Runaway Black Widow

Justin4250

New member
Hi All! New to the forum.

I recently bought my son a used American Sportworks Black Widow 3171. It has a Predator 212 engine.
All was well until he started it in the driveway a few days ago and it took off on him. It drove into my garage, used the upside down wheelbarrow arms as a ramp to launch vertical up onto my toolbench! Thank goodness nobody was hurt but now I'm trying to figure out what happened. At first I thought the throttle cable or return spring were frozen because he was drifting around in the snow. I ordered a new cable and made sure that the throttle returned to idle properly. I told him next time we'll put the parking brake on to be sure. Well... while i was snowblowing yesterday he (without my knowledge) started it up and it took off again. I started looking into potential torque converter issues but thought I'd ask you all for advice. Currently the drive belt is slack. For the week leading up to the incident it unexpectedly stalled occasionally and when you tried to pull start it the wheels would try and turn. I pushed started it once or twice but looking back now I suspect that has something to do with my current issue. What is the most likely cause? Thanks in advance!

Justin
 

Attachments

  • IMG_1645 (1).jpg
    IMG_1645 (1).jpg
    38.9 KB · Views: 63

flattop1

Dawg 89
The clutch/torque converter is froze up or stuck some way.
Thaw well, then inspect thoroughly.
Disable or stress no use till corrected.
 

Justin4250

New member
I was just going to order a Comet 30 series replacement of the smaller driver but didn't know if I should replace the whole setup.
 

flattop1

Dawg 89
The one on the engine is the driver the one on the Jack shaft is the driven.
They should both open and close freely (realativley) .
A kill switch seems in order.
If you can push start it that's bad.
The driver will likely cure it.
Is the belt too small? Engine and wheels need to rotate easily , separately when it's not running.
 

Justin4250

New member
The belt seems to be the right size. It worked fine for a few weeks. I don’t know if it was the cold or the mud that caused the issue. I ordered a whole new setup for the smaller drive part and a new green spring for the driven. I have a new belt to use. We have a kill switch on the steering column but that didn’t help much since it took off as soon as he pull started it. If the belt is slack now, I’m not understanding how it is taking off immediately after it’s started. Next start will be up on blocks so I can figure out what is going wrong.
 

sundog

Member
If the engine revs out and will not idle you could have a bad carb gasket or a crack in the plastic carb block making an air leak. Otherwise make sure your idle screw is backed out so the throttle will close.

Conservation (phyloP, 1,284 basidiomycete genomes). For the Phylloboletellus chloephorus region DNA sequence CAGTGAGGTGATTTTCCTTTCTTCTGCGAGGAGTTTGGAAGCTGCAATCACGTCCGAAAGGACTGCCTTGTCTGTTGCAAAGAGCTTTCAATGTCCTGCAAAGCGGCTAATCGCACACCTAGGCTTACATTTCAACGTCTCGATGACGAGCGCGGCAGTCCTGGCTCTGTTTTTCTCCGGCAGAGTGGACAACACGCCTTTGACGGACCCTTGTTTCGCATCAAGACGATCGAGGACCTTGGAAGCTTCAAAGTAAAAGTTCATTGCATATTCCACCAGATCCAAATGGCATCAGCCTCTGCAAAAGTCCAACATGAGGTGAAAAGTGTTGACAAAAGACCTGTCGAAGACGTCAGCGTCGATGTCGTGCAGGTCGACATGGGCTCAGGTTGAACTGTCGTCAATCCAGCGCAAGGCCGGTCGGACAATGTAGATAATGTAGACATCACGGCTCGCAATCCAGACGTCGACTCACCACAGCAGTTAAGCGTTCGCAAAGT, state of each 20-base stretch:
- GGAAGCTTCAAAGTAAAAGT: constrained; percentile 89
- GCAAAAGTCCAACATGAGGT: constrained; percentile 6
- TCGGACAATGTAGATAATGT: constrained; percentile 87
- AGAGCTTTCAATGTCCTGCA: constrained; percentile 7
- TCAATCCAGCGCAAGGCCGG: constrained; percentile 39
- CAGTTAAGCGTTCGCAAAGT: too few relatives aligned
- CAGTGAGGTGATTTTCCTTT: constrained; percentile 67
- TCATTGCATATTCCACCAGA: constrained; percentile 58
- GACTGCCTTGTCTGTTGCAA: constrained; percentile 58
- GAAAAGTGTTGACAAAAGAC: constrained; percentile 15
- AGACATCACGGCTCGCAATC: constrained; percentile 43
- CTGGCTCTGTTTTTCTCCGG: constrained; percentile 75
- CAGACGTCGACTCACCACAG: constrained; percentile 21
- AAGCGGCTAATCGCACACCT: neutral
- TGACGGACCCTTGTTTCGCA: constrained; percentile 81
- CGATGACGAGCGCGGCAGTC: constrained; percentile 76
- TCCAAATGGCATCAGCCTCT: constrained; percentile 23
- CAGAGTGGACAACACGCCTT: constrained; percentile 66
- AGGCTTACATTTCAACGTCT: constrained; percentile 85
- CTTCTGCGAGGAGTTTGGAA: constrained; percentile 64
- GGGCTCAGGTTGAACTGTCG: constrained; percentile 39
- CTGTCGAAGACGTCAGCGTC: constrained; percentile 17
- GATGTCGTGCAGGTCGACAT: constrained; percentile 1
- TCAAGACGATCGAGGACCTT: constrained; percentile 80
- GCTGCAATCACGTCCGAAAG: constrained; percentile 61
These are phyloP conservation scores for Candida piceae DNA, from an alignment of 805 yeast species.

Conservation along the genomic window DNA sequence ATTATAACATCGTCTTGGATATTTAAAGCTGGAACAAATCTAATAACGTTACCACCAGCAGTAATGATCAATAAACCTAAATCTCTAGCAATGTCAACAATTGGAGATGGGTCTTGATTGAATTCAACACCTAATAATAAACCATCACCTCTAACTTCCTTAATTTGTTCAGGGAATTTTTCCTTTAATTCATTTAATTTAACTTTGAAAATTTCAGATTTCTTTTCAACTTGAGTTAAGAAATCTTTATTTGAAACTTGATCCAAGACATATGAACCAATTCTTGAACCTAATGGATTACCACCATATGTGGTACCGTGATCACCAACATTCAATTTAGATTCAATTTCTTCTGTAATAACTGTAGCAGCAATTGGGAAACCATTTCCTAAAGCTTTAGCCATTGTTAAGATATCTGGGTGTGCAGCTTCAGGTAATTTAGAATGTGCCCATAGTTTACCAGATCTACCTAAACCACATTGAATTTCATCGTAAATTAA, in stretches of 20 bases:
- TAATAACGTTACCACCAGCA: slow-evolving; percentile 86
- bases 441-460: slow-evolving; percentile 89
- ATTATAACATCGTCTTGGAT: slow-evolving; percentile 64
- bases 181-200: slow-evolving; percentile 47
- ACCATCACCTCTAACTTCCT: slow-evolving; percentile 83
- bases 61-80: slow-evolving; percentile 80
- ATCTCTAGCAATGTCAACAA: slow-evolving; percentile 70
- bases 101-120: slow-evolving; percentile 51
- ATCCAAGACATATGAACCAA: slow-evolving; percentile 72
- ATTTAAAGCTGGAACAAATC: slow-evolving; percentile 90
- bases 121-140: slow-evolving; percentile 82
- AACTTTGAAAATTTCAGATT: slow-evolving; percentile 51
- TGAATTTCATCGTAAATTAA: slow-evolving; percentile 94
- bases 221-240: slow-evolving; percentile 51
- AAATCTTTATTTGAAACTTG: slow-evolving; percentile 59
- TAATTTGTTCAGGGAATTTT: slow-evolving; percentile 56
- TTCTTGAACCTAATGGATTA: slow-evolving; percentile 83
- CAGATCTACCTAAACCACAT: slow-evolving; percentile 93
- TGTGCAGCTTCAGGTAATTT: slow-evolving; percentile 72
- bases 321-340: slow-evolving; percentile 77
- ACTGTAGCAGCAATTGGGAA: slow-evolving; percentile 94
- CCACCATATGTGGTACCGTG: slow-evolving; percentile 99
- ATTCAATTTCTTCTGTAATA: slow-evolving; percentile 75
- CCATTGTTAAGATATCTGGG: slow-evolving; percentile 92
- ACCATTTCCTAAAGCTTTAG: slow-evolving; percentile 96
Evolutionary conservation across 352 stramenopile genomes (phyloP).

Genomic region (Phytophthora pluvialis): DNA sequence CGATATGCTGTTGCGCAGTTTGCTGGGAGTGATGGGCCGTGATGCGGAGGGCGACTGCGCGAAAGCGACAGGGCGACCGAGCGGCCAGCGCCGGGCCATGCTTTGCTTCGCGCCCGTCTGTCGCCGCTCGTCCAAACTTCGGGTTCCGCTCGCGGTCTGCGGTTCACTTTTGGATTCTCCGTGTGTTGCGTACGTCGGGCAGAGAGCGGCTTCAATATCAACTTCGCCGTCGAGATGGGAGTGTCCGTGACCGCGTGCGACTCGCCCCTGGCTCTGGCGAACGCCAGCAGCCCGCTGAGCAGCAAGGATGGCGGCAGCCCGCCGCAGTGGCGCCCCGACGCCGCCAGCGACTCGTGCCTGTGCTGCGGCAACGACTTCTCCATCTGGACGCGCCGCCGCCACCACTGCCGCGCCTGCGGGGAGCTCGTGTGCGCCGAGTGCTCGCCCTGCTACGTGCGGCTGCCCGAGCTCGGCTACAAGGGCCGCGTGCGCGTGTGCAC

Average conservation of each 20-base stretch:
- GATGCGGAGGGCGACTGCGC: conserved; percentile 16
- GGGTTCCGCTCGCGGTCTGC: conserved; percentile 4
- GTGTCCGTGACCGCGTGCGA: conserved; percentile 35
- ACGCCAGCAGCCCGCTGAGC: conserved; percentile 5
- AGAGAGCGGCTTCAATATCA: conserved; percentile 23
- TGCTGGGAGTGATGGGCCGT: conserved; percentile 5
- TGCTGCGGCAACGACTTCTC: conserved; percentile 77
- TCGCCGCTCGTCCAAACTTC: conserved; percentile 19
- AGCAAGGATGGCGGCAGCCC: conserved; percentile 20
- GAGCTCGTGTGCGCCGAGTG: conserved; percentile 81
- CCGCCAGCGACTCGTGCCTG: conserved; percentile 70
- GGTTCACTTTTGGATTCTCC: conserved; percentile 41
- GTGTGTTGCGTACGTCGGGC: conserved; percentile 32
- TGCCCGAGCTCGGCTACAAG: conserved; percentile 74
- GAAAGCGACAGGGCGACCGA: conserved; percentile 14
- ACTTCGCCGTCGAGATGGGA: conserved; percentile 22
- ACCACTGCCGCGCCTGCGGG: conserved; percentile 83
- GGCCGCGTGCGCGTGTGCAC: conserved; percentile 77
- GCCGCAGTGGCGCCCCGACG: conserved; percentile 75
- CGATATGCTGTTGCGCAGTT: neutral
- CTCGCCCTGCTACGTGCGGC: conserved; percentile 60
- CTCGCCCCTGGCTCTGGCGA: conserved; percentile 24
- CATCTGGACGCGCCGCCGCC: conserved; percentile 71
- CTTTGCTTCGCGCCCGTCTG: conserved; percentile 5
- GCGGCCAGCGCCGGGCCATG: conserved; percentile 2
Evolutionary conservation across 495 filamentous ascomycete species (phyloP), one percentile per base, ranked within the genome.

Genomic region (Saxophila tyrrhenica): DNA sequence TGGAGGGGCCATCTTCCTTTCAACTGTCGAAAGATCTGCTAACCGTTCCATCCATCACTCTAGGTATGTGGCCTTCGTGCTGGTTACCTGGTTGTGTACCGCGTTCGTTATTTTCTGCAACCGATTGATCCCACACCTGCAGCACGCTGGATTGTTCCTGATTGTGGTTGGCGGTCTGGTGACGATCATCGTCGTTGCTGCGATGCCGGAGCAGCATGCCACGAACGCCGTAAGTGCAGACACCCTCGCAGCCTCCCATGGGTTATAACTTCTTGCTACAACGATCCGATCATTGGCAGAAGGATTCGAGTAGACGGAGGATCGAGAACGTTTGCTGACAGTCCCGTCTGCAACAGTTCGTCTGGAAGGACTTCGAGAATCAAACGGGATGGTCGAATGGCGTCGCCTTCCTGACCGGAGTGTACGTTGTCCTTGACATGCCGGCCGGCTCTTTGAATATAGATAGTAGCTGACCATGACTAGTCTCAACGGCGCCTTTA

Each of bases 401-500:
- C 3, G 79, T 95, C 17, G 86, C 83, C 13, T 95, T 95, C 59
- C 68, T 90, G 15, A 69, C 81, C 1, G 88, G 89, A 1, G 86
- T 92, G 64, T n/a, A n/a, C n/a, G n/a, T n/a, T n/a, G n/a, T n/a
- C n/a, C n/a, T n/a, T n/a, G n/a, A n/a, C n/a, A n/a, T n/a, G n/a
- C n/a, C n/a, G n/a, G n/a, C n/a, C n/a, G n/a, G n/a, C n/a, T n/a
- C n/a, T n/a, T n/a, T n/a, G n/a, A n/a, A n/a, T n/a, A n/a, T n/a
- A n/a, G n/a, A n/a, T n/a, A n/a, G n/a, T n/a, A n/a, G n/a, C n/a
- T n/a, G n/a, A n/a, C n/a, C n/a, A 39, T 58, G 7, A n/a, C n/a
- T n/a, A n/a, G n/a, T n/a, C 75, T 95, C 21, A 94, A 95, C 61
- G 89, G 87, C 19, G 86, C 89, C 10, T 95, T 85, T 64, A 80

Bob Evans

Grumpy Old Admin
Staff member
The belt seems to be the right size. It worked fine for a few weeks. I don’t know if it was the cold or the mud that caused the issue. I ordered a whole new setup for the smaller drive part and a new green spring for the driven. I have a new belt to use. We have a kill switch on the steering column but that didn’t help much since it took off as soon as he pull started it. If the belt is slack now, I’m not understanding how it is taking off immediately after it’s started. Next start will be up on blocks so I can figure out what is going wrong.
There should be a free turning bushing on the inner part that turns with the output shaft of the motor. The belt should be riding on this bushing when the pulley sides are spread out and the motor is idling.
Make sure this bushing is rotating free and not damaged. If I recall, they're not expensive

BMI should have any parts you might need https://www.bmikarts.com
 

Justin4250

New member
Any recommendation for getting the 10mm bolt out to remove the drive? It turns freely when use a wrench. In the videos I’ve watched guys are removing it with an air impact wrench and the drive drum doesn’t turn when they do it. Is there a way to lock it in place while I turn the bolt?
 

flattop1

Dawg 89
Not 100 % sure what your asking.
The bolt turns freely?
Or the bolt and clutch/ crank turn together?
If the bolt turns free it's either stripped or broken.
The other case use something to hold it. Like the belt and a long bar.
Put wrench on and whack it with a hammer. Counter clock.
Do you know how to find the compression stroke?
 

Justin4250

New member
Sorry I wasn’t clear. The bolt and crank turn together and bolt is damn tight. Thought maybe there was a trick to keeping the crank from turning while I break it loose. As for finding the compression stroke- no I don’t.
 

flattop1

Dawg 89
Pull the plug stick your finger in the hole. Pull the cord slow. When you feel it blow air out it's on compression. Stick a screwdriver in the plug hole turn it backwards till it goes down. Slowly by hand with the clutch.
Feed 3-4 ft of rope in the hole turn it back up by hand till it comes up tight . It should stop , if not you need more rope.
Then remove bolt.
Try it a couple times to get familiar with when it on compression and how the piston moves down . Easier then it sounds.
 

flattop1

Dawg 89
Hold the screwdriver by hand roll the clutch the piston will come up then go down . Rotate it cc to the top then cc more till it goes down.
Keep it at the top till you get the feel.
 
Top